With its curled edges held together by duct tape dulled from years of New England weather, the yellowing sign had seen better days.
Resting on a folding chair at the edge of Keene’s Central Square Saturday among a litany of anti-war signs, the “OUT OF IRAQ” placard stood out, not only because of its age, but because it was upside down.
That’s the way longtime Keene resident Jim Johnston always held it, his friends and family said.
And when people who drove by the square commented that it was flipped, the World War II veteran-turned-pacifist had a retort at the ready.
“It’s not my sign that’s upside down; it’s the world that’s upside down.”
Johnston, 98, died of old age April 29. He’d participated in the Keene Peace Vigil almost every weekend for more than 15 years. And on Saturday, fellow activists and loved ones paid him tribute. They told stories of him. They hugged. And they shared nips of alcohol Johnston’s daughter, Nan, brought for the occasion.
Near the square’s soldier’s monument, friends had erected a temporary monument, featuring poster boards with photos of Johnston alongside anti-war signs. There were pictures of Johnston waving his sign and photos from his 95th birthday. He was, as always, on the square that day. His friends brought him 95 cupcakes.
They’d also made a sign: “Happy 95th Birthday. Jim Johnston, WWII Veteran Standing on the Square Advocating for Peace Every Saturday for twelve years.”
On Saturday, another sign graced the square. It read “R.I.P. JIM JOHNSTON PATRIOT.”
“He was a person who deeply loved his country,” said Jackie Cleary of Westmoreland, who used to give Johnston rides to the weekly protests. “On the other hand, he had to adjust his mind to the things we were doing. He was uncomfortable about the talk amongst ourselves being critical of our country ... but he was totally against war. He was for peace.”
Johnston was born in Brooklyn, N.Y., and was raised in Long Island, according to his obituary. He left school after the 11th grade to enlist in the Army just before World War II began, in which he worked as an engineer. His daughter, Nan Johnston, said her father served for six years and was stationed in France.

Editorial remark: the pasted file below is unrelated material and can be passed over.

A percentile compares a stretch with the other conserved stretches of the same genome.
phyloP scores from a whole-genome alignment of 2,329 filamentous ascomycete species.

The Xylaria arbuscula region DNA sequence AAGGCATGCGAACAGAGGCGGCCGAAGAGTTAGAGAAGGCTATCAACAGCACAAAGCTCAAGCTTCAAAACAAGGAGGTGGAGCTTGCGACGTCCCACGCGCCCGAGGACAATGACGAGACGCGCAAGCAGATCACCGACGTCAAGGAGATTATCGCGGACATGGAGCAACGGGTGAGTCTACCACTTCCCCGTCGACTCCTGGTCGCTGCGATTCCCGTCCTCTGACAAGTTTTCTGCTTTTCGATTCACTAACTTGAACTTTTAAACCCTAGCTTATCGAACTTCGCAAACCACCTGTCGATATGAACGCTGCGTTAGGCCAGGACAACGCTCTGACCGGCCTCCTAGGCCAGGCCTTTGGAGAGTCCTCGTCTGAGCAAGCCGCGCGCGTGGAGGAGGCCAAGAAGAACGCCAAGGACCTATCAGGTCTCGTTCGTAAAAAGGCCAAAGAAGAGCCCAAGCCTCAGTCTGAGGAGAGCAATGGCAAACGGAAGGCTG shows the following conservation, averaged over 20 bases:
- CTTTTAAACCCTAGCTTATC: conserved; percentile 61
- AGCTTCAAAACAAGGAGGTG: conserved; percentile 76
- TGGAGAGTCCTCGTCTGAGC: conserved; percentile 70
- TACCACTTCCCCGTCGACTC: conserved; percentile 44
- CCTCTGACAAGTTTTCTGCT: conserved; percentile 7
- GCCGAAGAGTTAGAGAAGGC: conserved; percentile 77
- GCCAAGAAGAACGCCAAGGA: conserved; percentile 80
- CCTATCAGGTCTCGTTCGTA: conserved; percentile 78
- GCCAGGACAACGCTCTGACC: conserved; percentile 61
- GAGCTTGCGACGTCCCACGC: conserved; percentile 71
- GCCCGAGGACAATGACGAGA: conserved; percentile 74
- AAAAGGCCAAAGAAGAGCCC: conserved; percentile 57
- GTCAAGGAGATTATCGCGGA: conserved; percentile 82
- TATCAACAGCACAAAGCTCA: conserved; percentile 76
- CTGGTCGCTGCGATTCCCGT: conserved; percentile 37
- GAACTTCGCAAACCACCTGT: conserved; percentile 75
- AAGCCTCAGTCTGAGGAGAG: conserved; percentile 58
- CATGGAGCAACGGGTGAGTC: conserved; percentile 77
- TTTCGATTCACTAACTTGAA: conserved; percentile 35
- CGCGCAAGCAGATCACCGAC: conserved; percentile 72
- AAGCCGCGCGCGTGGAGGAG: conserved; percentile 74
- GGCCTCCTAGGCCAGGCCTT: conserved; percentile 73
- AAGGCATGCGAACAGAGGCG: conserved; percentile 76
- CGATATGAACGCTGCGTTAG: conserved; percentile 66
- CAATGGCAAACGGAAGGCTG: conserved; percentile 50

The family moved to Westmoreland in 1960, she added, and her father worked hard to provide for them. His obituary says he owned Yankee Traveler Motel in the town for several years and worked at Kingsbury Machine Tool Corp. in Keene until his retirement in 1985.
He was divorced from Muriel Johnston, who died in 2015. They had six children together — Nan of Pacific Grove, Calif.; Eileen Carbone of The Villages, Fla.; James P. Johnston of Mexico City; Thomas Johnston of Wasilla, Alaska; Kathryn Johnston of Manchester; and Richard Johnston, who died previously.
His companion of more than 35 years, Carolyn Davis, also passed earlier, and Johnston considered her children, Karen and Jeff Luebkeman of Marlborough, to be family, Carbone said.
Nan said the weekly anti-war protests were among the things her father cherished most. His other passion in retirement, she said, was volunteering at the post-anesthesia care unit at Cheshire Medical Center. Her father made beds alongside the nurses there for years.
In his final hours, the nurses from that unit visited him, she said. So did some of his fellow pacifists.
“He roused, and he looked at them, and he said, ‘No more war,’ and those were his very last words,” she said.
Cleary, herself a longtime activist, said Johnston kept coming back to the square even after others had stopped. Bad weather didn’t deter him, she noted, and he attended weekly protests until his health would no longer permit it. His last one, she said, was this past November.
“There was no question about (him) being here. He had to be here.” Cleary said.
After Saturday’s protest, the 20 or so people who came to the square huddled by the bandstand for a short celebration of life ceremony. At the annual anniversary of the 2003 U.S.-led invasion of Iraq, Jeff Scott of Chesterfield said, Johnston and other activists would read the names of soldiers and civilians who’d died in Iraq and Afghanistan.
“Today, we’ll read only one name,” Scott said: “Jim Johnston, 98.”
Later, Scott recalled how Johnston would read the names, one by one.
“The tears would almost well up in his eyes,” he said. “And he would offer comments: ‘Why? Why are these young people dying?’ And he got so emotional when he was reading. That was our Jim; that was our Jim.”